Stephanie Angelea: The Huntress

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The Huntress

By Stephanie Angelea

Ida Blackwood looked almost human crouched over two dead bodies in the dining room, wearing her new feathered flats and black sequined dress.

“I’ll enjoy watching you two burn in Hell!” she sneered at them, yanking the metal spoons still lodged in their mouths.

That night, the weather was unusually warm for October and even with the air conditioner still running full blast Ida was hot. She shivered from anger holding the empty ice bucket she unwrapped for her honeymoon with Jeff on their wedding night almost three years ago. 

Earlier in the day, she placed it near the microwave oven and filled it with the finest black powder from the best seeded apples grown locally at Jarret’s Orchard. A favorite garnish she used on her famous tapioca pudding. It was an old recipe handed down to her from grandmother Isadora who unfortunately died last month in prison at the age of ninety-five serving three consecutive life sentences for a triple murder.

She chose the recipe carefully adding the mysterious powder of dried apple seeds she ground fresh that morning. A secret ingredient she prepared only for those who betrayed her.

Smiling, she blended in the poisonous powder, remembering all the late nights she spent crying, missing the touch of her husband and the date nights they used to share.

His promotion at work and long hours took him away from her but with it came a six-figure income and numerous perks including “mandatory” travels to beautiful cities around the world and stays at the most luxurious hotels — not that she got to enjoy any of it.

She was left behind to endure the heartache of their crumbling marriage and to understand his continued interest in holding it together despite his deteriorated love for her and badmouthing her bankrupt family.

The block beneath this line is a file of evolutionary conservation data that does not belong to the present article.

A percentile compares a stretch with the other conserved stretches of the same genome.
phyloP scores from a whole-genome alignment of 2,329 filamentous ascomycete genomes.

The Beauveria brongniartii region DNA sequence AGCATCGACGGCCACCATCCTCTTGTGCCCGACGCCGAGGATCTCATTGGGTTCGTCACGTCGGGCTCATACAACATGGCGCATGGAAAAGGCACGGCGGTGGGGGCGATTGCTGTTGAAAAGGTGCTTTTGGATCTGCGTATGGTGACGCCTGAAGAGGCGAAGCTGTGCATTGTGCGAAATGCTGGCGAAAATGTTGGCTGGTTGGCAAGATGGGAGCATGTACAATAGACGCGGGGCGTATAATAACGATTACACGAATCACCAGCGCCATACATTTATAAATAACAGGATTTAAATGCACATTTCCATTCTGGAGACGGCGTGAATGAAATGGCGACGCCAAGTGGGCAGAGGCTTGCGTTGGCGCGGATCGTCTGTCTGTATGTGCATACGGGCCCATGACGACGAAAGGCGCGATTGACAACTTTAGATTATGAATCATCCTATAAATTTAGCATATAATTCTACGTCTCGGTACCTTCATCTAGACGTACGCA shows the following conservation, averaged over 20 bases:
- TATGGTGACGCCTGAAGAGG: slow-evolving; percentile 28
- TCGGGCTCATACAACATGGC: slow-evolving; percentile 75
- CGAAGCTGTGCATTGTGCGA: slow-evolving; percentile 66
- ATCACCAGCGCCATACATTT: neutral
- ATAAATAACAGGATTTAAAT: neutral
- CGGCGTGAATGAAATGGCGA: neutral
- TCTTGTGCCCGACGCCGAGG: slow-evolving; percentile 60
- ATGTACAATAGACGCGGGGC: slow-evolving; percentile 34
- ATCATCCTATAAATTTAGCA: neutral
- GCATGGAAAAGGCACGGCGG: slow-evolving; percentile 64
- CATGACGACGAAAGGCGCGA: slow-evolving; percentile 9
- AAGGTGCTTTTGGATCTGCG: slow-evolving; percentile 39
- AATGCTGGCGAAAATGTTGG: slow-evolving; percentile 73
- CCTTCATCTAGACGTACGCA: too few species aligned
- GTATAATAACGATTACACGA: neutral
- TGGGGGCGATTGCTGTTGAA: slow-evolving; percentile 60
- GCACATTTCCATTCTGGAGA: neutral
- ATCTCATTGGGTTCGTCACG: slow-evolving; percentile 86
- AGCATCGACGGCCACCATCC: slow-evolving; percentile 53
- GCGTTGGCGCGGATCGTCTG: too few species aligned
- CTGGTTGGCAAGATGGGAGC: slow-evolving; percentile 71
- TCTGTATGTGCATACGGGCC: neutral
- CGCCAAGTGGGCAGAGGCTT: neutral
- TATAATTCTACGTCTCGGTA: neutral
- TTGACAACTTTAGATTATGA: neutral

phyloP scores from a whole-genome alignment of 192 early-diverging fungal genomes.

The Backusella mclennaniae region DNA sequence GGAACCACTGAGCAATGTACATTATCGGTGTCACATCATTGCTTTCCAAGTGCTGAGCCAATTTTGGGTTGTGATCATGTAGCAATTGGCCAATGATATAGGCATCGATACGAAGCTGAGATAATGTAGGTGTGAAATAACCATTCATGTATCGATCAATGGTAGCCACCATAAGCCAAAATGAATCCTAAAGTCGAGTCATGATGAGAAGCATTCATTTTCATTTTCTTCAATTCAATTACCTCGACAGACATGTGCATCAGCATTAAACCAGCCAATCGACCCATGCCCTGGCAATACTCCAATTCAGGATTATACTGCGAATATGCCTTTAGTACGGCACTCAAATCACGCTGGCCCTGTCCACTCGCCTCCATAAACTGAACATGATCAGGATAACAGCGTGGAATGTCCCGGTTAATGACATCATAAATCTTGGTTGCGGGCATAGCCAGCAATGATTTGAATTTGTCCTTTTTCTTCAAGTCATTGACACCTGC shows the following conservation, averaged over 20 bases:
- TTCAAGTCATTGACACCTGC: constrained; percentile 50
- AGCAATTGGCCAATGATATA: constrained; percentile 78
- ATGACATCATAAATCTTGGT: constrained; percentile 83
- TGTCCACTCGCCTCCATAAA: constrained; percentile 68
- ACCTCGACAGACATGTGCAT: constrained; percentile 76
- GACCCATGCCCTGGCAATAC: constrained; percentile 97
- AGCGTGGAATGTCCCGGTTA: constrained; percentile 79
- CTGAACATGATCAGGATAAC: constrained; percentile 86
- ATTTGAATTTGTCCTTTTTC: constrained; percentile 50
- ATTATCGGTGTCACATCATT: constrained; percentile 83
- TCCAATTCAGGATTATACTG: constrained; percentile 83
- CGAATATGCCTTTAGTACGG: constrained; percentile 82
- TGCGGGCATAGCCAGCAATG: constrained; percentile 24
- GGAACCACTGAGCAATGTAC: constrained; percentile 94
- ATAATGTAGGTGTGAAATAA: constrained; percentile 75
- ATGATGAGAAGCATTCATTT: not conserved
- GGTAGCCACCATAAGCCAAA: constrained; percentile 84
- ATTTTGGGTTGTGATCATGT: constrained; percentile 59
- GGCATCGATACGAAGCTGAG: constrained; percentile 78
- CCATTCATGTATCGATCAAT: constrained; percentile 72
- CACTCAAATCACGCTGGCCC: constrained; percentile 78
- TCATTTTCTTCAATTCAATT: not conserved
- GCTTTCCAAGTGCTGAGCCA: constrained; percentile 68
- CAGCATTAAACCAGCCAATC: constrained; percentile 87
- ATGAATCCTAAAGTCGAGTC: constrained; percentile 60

But Ida pushed all of that aside and concentrated on the dinner preparations, proud of her food choices including grilled tofu, fresh corn, and sweet peas.

Before the dessert, an innocent gesture triggered the obvious answer to a question that had been nagging her for a while and the decision to serve the powdered garnish on the tapioca pudding was positively decided.

Her mother, of all people, cheating with her husband, was too much and she felt something snap inside her watching them exchange nervous glances from across the table. The thoughts of them together infuriated her and made her feel so ugly, her eyes turned as black as the smudged mascara running down her face.

“No one will ever find either of you. I swear it!” Ida promised, dragging the bodies to the kitchen where a sharp hook hung from the ceiling over a drain pail, the knife stood tall, gleaming from the chopping block, and the oven had completed its preheating to her specified temperature.

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Please visit Stephanie on Facebook!
https://www.facebook.com/tjdsam

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